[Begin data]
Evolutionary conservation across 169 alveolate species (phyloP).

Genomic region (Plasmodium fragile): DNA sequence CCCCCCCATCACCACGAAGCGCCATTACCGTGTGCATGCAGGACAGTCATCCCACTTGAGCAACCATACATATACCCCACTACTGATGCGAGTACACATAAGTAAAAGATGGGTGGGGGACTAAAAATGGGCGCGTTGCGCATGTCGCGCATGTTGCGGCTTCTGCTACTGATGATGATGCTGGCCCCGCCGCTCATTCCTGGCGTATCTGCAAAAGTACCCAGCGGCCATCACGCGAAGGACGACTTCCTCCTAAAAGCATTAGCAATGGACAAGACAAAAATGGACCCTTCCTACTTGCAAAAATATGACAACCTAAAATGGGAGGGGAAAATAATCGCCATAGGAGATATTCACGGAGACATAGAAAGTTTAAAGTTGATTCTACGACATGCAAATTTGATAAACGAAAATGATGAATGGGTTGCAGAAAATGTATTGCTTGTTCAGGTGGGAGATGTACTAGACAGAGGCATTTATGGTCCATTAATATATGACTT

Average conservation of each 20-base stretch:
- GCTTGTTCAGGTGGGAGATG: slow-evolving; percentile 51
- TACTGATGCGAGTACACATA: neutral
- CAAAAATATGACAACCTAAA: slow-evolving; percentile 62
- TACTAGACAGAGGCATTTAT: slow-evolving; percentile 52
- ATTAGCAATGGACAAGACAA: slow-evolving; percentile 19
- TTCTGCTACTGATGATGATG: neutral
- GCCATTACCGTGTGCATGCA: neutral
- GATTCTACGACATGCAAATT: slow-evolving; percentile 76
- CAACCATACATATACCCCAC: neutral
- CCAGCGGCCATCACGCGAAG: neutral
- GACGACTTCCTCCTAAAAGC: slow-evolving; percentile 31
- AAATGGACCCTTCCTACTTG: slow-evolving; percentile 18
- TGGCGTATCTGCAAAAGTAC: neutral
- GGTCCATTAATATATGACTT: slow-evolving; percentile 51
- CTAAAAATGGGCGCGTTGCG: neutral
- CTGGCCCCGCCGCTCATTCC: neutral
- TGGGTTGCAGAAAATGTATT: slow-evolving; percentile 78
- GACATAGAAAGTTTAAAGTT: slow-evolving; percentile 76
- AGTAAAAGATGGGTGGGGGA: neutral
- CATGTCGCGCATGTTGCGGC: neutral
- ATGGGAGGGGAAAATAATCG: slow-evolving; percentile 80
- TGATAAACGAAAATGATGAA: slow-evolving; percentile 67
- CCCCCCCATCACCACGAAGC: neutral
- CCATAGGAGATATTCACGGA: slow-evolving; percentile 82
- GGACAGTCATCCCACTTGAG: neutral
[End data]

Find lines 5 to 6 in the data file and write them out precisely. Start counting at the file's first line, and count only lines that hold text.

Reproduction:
- TACTGATGCGAGTACACATA: neutral
- CAAAAATATGACAACCTAAA: slow-evolving; percentile 62